However, at the turn of the 21st century, despite it was based on ideas of bringing global social justice which would make the world a “global village” and provide with finding new markets, increasing economic interdependence between developed and emerging countries has resulted an unexpected vulnerability which led global economic shocks. Especially emerging countries which were target of the growing integration of national economies, international flow of capital, goods/services both as FDI and portfolio flows were under great risk (Battiston, Delli Gatti, Gallegatti, Greenwald & Stiglitz 2009; Watts, 2002).

Actually, global financial instability takes its roots from Reagan and Thatcher’s fundamental neoliberal administrations and Washington Consensus. After thirty years of globalization, today, the US has a huge amount of budget deficit with US$ 600 billion per year and borrows US$ 1.5 billion per day (Stiglitz, 2004). The US government budget and current account deficits which has been funded by the current account surplus countries, net oil exporter countries and net capital export countries such as China and other South East Asian countries deepened the global economic instability. Especially in 2000s, the US, maybe because of its economic and political power, approached to globalization as unilateralism instead of multilateralism. As an example, the US has veto power at the IMF. This privilege gives right the US to shape the Fund’s policies. Thus the US made use of globalization a lot by leaning against its political and economic power.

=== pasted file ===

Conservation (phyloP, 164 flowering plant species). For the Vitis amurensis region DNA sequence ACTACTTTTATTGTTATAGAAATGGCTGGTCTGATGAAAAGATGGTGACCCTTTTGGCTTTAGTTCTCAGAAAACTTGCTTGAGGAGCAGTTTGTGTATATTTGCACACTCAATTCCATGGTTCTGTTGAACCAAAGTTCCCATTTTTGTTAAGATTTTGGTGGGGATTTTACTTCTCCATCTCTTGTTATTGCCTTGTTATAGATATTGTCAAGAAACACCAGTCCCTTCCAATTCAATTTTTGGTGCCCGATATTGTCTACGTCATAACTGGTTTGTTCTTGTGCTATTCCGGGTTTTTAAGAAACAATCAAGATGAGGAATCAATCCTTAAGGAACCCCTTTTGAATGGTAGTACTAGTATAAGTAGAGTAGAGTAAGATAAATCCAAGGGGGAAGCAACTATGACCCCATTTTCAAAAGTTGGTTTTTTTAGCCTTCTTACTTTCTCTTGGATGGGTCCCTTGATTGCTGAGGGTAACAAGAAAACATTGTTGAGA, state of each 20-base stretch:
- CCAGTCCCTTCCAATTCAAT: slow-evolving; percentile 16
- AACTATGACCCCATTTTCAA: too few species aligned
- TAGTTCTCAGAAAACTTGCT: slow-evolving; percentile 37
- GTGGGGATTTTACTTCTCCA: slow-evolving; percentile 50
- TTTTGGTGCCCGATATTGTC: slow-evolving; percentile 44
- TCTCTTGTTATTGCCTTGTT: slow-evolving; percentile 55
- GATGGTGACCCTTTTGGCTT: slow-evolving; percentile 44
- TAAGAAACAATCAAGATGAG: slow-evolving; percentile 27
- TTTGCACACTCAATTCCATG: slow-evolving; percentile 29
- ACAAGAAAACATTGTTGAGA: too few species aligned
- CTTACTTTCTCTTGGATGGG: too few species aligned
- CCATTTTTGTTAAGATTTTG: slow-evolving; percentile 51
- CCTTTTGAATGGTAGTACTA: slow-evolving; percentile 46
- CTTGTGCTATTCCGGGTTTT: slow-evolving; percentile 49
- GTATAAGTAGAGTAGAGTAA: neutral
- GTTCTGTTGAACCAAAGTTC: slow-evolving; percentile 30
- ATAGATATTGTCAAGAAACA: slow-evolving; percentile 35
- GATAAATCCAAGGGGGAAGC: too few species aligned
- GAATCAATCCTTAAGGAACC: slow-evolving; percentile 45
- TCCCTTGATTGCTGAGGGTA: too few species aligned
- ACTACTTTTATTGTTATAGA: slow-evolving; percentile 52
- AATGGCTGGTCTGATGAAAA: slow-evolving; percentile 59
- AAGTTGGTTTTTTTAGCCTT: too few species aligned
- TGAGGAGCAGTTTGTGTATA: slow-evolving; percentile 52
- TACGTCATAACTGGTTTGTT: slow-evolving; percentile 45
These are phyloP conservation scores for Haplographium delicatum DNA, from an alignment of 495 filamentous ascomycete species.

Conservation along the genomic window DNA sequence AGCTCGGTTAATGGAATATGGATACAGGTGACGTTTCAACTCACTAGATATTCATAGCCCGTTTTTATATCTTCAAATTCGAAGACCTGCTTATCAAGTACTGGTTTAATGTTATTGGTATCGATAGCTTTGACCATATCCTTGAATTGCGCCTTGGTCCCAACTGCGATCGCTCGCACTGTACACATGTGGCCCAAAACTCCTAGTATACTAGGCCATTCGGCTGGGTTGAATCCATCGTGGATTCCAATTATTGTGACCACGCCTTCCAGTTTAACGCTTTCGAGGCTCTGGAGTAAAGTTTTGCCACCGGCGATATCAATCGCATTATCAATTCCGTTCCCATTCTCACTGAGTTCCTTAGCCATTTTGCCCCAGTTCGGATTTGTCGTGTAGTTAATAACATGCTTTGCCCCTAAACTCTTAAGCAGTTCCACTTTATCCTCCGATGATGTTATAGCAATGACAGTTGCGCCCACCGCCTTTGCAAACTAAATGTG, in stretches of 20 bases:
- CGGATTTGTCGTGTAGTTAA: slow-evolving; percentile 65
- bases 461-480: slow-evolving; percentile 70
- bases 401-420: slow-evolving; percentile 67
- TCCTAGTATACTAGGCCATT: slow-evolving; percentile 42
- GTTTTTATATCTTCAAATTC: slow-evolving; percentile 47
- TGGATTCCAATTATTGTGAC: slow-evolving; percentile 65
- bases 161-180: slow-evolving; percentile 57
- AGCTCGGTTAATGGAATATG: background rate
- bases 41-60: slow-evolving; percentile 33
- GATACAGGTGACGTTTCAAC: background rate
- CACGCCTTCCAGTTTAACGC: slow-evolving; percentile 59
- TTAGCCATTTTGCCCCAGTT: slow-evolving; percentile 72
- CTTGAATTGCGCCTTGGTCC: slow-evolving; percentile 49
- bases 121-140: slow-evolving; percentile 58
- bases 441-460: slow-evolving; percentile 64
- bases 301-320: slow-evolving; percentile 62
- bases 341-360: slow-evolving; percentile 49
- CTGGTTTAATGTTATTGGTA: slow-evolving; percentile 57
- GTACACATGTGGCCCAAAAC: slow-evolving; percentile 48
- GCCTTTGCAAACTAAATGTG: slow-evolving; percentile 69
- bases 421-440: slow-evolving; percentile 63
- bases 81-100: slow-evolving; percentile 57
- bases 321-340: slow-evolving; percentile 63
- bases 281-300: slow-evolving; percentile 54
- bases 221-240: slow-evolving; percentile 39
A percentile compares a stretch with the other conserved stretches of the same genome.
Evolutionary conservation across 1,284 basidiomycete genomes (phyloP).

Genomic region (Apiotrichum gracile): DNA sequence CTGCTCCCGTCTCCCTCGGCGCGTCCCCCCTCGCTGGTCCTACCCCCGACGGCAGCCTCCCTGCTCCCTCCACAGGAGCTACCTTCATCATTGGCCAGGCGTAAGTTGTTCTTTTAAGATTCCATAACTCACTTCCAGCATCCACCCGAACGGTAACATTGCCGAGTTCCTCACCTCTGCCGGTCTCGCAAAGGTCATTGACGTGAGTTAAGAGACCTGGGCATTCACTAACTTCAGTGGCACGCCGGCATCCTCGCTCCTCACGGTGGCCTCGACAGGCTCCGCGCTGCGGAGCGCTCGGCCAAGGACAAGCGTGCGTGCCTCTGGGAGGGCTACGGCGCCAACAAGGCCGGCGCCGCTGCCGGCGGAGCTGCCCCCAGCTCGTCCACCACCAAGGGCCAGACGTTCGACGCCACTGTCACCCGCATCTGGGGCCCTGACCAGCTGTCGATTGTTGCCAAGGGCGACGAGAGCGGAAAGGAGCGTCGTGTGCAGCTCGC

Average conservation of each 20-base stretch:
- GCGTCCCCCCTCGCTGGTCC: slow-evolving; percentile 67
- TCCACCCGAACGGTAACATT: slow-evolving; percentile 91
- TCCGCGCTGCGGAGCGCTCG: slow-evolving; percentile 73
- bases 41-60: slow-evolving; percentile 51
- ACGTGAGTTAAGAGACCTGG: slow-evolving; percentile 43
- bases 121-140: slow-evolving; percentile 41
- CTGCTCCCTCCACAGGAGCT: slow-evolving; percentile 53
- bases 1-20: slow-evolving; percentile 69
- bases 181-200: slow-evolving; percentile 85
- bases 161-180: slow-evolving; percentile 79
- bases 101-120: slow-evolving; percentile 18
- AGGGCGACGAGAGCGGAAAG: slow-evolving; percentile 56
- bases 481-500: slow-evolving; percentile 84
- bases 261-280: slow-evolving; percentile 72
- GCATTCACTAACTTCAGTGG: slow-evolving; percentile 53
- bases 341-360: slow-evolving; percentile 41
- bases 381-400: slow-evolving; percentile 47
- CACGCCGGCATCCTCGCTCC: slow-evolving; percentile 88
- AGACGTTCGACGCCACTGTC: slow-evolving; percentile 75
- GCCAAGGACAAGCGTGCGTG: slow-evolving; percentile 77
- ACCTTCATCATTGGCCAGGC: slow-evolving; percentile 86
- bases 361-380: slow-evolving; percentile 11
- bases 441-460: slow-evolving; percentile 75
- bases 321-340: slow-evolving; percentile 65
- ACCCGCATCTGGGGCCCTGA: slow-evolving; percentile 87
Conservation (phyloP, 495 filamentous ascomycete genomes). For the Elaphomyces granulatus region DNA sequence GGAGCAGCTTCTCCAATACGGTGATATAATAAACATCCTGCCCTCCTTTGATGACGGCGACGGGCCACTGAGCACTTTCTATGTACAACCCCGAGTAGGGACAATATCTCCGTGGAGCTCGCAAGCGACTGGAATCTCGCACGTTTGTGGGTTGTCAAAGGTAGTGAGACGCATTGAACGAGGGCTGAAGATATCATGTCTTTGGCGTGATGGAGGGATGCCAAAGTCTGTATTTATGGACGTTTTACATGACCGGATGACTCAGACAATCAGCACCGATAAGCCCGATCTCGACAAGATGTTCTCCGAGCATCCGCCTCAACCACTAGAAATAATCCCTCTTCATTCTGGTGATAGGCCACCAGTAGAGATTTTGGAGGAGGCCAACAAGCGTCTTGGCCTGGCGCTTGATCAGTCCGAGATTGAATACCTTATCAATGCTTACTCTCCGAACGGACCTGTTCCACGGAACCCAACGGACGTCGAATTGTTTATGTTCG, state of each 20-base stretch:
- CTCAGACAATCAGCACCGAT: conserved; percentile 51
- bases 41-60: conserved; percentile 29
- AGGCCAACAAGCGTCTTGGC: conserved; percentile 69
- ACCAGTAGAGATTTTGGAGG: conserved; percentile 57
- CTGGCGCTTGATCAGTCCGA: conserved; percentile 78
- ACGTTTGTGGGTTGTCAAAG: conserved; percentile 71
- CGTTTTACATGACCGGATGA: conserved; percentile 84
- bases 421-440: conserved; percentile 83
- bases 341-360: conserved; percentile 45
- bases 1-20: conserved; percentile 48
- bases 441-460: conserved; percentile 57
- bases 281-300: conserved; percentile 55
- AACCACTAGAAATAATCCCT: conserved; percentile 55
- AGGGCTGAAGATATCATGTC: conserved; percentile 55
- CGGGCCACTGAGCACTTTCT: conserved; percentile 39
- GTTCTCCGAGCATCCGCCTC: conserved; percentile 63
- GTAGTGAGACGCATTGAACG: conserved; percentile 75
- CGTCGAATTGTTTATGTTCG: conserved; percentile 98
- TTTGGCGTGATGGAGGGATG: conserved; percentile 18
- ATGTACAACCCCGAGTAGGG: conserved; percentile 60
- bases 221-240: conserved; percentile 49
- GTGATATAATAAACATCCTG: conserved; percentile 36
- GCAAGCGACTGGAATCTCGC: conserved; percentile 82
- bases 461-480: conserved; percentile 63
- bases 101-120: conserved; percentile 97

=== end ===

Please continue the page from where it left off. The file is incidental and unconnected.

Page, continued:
Key Terms in this Chapter

European Monetary Union: Having a single/common currency in Euro Area countries which is monitored and controlled by European Central Bank. Monetary Union is considered as one of the most important steps of political union.

Deglobalization: Opposite of globalization. A process of reversing or decreasing interdependence and integration among the countries.

Global Financial Crisis: Destructive financial and economic problems and fluctuations which affect worldwide economy.

Fiscal policy: General policy design of government’s revenue and spending policies. Taxation is the main revenue source of government. To achieve low inflation, low unemployment and sustainable development, government decides revenue and spending policies, i.e. fiscal policies.

Protectionist Policies: It is a governmental policy that is launched to protect the local economy or a specific sector from the threats of foreign counterparts. Protection can be in different ways such as tariff barriers, quotas, quality regulations etc.

Globalization: The worldwide integration of economic, social, cultural, and financial activities. Since globalization increases the relationship among the countries, the perspective changes from local to global. It also increases the interdependence because of increasing transactions and free transfer of goods, services and capital.

Globalonelization: Combination of the words “globalization” and “loneliness” which implies global loneliness. Although there has been globalization all over the world since 1980’s, after the Global Crisis in 2008, every country had to deal with its own economic problems by itself.